03/11/2017 5:13 PM AEDT | Updated 04/11/2017 8:17 AM AEDT

A Same-Sex Marriage 'Yes' Vote Might Be A Lock, But 'No' Will Yell Louder

And opponents are already tooling up.

David Gray / Reuters

Just as the 'yes' campaign appears to have downed tools in the same-sex marriage vote, opponents announced they were tooling up for a longer battle.

Even if the the Federal Government's controversial $122 million survey on the limits of love returns an overwhelming 'yes' vote in the coming weeks, we'll likely be hearing 'no' for years to come.

At least one study of Twitter opinions points to a narrow defeat for the 'yes' vote, at odds with the 60 percent in favour expected by pollsters.

Former prime minister Tony Abbott, speaking in New York to the listed hate group Alliance Defending Freedom, said he believed the result of the postal survey could still "swing ­either way" and claimed a 40 percent vote would be a "moral victory" for traditional marriage.

"Win, lose, or draw, though, starting from scratch two months ago, the campaign for marriage in my country has mobilised thousands of new activists; and created a network that could be deployed to defend Western civilisation more broadly and the Judeo-Christian ethic against all that's been undermining it," he is reported to have said.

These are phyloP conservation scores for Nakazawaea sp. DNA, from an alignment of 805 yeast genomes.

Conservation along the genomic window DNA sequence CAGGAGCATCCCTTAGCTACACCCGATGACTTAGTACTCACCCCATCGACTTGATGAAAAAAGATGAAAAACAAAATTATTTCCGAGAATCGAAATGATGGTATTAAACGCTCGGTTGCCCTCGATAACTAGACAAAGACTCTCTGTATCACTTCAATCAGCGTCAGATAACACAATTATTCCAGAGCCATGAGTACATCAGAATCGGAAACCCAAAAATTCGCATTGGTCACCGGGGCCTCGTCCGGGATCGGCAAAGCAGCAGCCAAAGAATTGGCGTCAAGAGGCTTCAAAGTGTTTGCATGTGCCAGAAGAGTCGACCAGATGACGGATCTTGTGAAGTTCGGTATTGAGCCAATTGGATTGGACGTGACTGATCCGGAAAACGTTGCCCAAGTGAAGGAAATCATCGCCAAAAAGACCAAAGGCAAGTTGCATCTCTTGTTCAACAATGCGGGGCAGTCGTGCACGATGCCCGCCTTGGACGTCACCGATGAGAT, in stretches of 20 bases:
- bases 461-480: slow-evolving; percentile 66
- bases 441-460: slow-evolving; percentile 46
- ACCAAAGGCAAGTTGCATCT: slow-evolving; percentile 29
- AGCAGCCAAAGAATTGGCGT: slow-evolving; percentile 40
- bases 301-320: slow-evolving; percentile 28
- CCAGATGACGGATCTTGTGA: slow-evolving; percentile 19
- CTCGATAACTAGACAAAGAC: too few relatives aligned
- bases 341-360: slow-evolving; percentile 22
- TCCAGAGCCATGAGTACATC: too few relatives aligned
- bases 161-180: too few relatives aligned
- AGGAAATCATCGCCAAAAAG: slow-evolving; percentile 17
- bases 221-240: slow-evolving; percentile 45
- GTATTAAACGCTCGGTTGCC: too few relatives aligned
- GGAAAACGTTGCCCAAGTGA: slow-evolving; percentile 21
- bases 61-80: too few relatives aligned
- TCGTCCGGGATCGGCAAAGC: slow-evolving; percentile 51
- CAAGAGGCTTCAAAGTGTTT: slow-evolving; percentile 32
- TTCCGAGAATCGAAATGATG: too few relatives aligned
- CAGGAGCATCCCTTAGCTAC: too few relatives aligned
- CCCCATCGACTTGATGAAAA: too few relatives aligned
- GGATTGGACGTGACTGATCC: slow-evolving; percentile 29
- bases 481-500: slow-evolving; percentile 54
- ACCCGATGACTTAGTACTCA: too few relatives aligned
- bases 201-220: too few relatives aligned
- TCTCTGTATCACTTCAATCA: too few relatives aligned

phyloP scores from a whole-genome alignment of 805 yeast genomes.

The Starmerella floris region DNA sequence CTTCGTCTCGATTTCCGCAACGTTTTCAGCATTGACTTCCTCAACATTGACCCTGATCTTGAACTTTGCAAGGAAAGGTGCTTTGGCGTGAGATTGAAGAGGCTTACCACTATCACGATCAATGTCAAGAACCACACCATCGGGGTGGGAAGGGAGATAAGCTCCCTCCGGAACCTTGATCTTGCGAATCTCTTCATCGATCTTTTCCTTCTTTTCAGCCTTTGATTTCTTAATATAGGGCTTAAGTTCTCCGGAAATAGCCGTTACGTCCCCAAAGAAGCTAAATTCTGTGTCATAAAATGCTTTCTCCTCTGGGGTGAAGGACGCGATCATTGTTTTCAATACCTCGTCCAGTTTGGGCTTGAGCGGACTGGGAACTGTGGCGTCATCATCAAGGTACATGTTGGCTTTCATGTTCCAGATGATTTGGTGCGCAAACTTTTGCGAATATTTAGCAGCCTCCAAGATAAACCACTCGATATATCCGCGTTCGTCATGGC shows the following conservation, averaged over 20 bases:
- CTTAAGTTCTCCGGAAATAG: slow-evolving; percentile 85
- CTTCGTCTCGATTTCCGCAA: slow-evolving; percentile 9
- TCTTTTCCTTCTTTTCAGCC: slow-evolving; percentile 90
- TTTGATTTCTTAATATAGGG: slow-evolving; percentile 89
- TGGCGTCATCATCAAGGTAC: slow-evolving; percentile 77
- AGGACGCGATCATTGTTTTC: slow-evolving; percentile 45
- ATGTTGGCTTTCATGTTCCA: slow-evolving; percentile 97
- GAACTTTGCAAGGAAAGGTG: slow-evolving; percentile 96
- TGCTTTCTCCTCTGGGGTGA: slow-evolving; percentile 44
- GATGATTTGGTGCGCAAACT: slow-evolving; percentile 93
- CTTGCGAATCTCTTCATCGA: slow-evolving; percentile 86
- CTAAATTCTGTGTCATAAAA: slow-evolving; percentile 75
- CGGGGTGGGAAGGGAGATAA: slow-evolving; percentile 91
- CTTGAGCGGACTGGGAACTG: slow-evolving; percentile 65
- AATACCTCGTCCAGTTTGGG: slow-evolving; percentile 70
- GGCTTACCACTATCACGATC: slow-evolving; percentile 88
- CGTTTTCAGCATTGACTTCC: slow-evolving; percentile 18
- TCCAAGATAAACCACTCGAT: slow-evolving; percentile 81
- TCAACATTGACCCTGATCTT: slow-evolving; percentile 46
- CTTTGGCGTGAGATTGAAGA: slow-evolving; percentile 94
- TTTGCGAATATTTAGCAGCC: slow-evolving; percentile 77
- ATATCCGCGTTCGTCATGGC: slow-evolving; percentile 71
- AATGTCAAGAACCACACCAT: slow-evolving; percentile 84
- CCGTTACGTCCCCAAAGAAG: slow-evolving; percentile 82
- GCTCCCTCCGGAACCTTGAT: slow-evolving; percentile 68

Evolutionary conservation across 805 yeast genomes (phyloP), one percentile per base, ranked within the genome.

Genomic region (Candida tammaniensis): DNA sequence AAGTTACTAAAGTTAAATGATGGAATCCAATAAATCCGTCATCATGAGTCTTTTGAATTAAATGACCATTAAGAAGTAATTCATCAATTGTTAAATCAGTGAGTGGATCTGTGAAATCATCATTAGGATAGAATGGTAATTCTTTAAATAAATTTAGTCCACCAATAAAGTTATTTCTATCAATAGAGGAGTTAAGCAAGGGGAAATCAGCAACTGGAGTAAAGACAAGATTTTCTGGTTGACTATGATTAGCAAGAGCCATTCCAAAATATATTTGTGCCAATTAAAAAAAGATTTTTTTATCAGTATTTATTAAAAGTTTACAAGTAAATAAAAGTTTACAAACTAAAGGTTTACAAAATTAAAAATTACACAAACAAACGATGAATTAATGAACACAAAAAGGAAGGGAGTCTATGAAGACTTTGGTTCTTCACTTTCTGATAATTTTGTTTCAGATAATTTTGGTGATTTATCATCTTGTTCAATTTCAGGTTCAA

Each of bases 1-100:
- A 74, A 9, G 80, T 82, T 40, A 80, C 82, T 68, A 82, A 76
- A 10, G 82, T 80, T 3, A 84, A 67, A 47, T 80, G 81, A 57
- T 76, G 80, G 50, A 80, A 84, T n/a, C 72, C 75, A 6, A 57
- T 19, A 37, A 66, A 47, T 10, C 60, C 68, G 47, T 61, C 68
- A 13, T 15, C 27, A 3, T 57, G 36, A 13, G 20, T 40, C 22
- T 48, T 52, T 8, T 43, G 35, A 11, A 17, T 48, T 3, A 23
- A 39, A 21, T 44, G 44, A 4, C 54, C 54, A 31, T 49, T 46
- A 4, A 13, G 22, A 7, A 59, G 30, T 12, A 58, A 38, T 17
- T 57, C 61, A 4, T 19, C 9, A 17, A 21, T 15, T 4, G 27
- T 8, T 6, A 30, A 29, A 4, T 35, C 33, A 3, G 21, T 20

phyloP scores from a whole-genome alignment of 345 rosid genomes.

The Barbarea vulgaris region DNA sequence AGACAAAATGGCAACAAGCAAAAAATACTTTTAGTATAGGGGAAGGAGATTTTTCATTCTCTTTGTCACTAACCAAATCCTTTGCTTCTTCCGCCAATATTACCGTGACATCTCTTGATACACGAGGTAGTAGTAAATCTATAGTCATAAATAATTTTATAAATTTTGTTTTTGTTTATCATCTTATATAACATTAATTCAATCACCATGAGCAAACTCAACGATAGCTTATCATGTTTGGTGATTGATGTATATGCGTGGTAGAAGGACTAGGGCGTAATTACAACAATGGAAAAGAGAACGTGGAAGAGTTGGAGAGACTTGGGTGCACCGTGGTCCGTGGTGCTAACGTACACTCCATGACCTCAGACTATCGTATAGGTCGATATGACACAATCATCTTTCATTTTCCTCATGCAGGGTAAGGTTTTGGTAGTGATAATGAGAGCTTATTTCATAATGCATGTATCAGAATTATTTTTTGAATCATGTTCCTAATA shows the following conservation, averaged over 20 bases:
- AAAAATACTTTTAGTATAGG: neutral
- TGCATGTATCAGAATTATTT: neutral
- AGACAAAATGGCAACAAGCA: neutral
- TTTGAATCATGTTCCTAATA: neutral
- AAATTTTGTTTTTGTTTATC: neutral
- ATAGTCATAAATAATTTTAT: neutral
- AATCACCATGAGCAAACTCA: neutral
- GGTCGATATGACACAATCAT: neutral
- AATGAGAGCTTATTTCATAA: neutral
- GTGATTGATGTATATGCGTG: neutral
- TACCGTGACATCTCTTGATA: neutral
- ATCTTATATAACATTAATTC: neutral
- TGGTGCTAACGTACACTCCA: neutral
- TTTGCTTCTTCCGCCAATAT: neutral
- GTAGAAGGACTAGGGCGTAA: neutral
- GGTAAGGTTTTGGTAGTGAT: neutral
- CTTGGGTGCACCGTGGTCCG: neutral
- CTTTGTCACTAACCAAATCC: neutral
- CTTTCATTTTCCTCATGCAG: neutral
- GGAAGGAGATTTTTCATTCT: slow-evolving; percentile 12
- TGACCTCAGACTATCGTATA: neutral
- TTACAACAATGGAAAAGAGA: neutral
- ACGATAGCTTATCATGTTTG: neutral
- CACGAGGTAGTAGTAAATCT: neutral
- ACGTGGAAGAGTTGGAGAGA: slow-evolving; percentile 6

Meanwhile a group of conservative MPs is reportedly working on between 60 and 100 amendments to WA Senator Dean Smith's same-sex marriage legislation.

Conservative Tasmanian Senator Eric Abetz has said Smith's bill was "not acceptable as a starting point".

"It (the Bill) is seriously inadequate, as parents, freedom of speech and religious freedom, along with conscientious objection, all need full protection," Senator Abetz said. Fellow conservatives Andrew Hastie and Ian Goodenough are also reportedly mounting opposition.

Those on the 'yes' side may have downed their tools, but they'll pick them up again in the weeks and months ahead should political machinations swallow a parliamentary vote on same-sex marriage.

After November 15 the attention of this entire country will turn to Parliament, wrote Australian Marriage Equality co-chair Alex Greenwich and historian Shirleene Robinson for the HuffPost Australia on Friday.

"Having put their hearts and souls into this cause, Australians will not tolerate any more attempts to delay a positive reform that will bring our country together," they wrote.

"Just as loving same-sex couples want to honour their commitment to each other, the Australian government must honour its commitment to act on the results of this survey by Christmas."